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What Happens During the Final Days of Life?

End of life is a confusing time for both patients and their families. We all understand that end of life means the final phase in life but, oftentimes we don’t know what this phase entails. The responsibilities of the primary caregiver will be altered significantly as a patient’s condition continues to worsen.

Hospice care professionals can help families to better understand the dying process and most importantly, can help to ensure that the dying patient is as comfortable as possible. This article will provide caregivers useful information such as a general overview of signs of approaching death, how to provide better care, when to call for help, and what to expect immediately following death.

Signs and Symptoms of An Approaching Death

The dying process can differ by individual, but there are several signs and symptoms that many dying patients display as they approach death. Knowing certain signs and symptoms can help caregivers and families of a dying patient to better prepare themselves both emotionally and organizationally. It is always recommended for a patient’s primary caregiver to discuss the dying process with their hospice support team for more comprehensive information. However, below is a general overview of signs that a patient may be entering the final weeks of life:

As the dying process continues, the patient will exhibit certain physical symptoms, especially during the final days of life. Again, it is recommended for families and caregivers to discuss the dying process with the patient’s attending physician or hospice team for a deeper understanding of what to look for. That being said, here is a general overview of the signs and symptoms that a patient may be entering the final days of life:

It is important to remember that the passing of each individual will be different. Which symptoms occur and the order of the symptoms may vary. The best thing for caretakers and families to do is to provide the best care that they are able while these signs and symptoms are occurring during the final weeks and days of life.

Providing Care and Comfort

Family members should remember that dying is a natural process that will occur on its own timeline. However, there are some steps that caregivers and families can take to make a dying patient’s surroundings more peaceful. Because patient needs will vary, your hospice care team will help advise you as to what specific actions should be taken to enhance the level of comfort of the patient. Below is an overview of potential steps caregivers and families can take to make a patient more comfortable:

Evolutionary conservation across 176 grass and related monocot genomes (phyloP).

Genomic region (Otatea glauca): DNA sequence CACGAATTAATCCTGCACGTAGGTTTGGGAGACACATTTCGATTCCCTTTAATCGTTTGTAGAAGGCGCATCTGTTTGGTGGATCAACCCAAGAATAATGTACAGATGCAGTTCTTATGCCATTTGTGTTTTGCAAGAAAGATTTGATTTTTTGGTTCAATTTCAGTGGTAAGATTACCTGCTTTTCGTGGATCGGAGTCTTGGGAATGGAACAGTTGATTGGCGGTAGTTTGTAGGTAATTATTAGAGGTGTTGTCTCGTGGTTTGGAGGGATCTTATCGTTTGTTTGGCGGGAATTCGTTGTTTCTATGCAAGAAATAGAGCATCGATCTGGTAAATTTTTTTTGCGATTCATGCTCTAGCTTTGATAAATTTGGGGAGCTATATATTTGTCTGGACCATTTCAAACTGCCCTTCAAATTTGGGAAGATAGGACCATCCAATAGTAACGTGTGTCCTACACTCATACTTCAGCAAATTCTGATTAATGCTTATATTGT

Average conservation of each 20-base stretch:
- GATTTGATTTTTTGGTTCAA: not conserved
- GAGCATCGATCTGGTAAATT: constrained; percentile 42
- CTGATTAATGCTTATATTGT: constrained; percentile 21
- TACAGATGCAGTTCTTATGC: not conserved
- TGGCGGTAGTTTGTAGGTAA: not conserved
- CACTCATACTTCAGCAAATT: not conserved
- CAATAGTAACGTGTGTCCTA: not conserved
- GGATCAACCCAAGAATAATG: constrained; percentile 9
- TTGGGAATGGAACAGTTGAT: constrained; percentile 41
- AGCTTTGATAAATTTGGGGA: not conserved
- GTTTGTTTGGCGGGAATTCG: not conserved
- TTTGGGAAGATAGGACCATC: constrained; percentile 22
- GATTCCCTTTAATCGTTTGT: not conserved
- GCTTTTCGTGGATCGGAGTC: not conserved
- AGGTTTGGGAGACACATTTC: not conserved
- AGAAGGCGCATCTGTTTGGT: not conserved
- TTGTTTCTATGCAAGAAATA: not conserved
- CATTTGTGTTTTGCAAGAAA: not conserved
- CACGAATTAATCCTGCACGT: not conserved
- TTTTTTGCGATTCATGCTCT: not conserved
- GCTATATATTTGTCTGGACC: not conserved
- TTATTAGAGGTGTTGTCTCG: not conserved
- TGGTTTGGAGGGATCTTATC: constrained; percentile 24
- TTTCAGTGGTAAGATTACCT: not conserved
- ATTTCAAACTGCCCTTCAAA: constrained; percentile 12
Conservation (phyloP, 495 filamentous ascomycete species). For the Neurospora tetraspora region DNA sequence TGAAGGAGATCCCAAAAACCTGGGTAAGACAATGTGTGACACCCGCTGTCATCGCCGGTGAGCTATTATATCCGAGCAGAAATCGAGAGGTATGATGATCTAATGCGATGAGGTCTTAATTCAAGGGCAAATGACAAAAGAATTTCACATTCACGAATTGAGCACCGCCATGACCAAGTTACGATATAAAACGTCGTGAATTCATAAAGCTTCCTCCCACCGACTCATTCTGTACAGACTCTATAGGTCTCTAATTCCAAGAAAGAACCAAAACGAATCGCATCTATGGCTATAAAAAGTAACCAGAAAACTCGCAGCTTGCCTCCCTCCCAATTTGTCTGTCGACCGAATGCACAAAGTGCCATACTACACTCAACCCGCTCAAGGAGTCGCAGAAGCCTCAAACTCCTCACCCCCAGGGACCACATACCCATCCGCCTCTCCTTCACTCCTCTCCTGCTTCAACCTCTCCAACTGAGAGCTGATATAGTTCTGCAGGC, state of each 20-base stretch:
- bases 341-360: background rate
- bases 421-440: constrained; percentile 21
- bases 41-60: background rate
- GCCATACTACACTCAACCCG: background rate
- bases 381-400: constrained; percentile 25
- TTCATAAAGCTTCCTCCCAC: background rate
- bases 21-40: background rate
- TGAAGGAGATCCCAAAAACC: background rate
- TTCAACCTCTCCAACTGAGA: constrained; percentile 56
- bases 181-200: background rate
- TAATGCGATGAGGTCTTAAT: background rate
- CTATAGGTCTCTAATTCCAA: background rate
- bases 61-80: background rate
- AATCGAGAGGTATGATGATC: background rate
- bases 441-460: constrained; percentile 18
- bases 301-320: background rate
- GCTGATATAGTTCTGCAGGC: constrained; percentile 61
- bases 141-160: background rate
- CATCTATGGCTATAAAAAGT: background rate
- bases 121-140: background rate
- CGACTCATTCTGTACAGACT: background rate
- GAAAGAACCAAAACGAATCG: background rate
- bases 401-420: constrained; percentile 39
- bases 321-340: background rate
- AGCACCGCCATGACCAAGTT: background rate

Helping to Alleviate Pain

It will be very difficult for a patient to remain peaceful and calm if they are experiencing severe pain. Effective pain management is essential for patients suffering from illness. Hospice care professionals are trained to provide assistance with pain management during end-of-life. Pain management is a critical focus of hospice professionals who will take all reasonable measures needed to provide a patient with relief from pain.

When to Call for Help

When caring for a dying patient at home, it is important to know when to call and ask for help. Open communication with the patient’s physician and hospice care team will allow the patient to receive the best care possible. We have included several different scenarios which would require intervention from the patient’s health care or hospice team. Please remember, this list is by no means exhaustive, which is why clear and open communication with medical professionals is vital:

What Happens Immediately Following Death?

When death does occur, the patient’s muscles will relax, their breathing will completely stop, their heart will stop beating, and they will have no pulse. It is impossible to predict how a caregiver or family will react to the death of a loved one. It is both common and normal for caregivers to feel a sense of shock following the death of their loved one.

Caregivers are required to notify their hospice support team and the patient’s attending physician of a patient’s death. Although medical professionals have to be notified, a natural death is not considered an emergency. This means that caregivers and families may decide to spend some time to sit peacefully with their loved one or with one another before notifying anyone. This decision can only be made by the patient’s family.

Traditions Health Is Ready to Support You

End of life is a confusing and emotionally challenging time for patients and their families. Although end of life is natural, this doesn’t make the process less intimidating. Patients and their families should remember that support is available. Hospice care professionals can help guide patients and their families through this process and most importantly, ensure that a patient able to spend their remaining time peacefully and comfortably. To learn more about how hospice can support your family, contact Traditions Health today.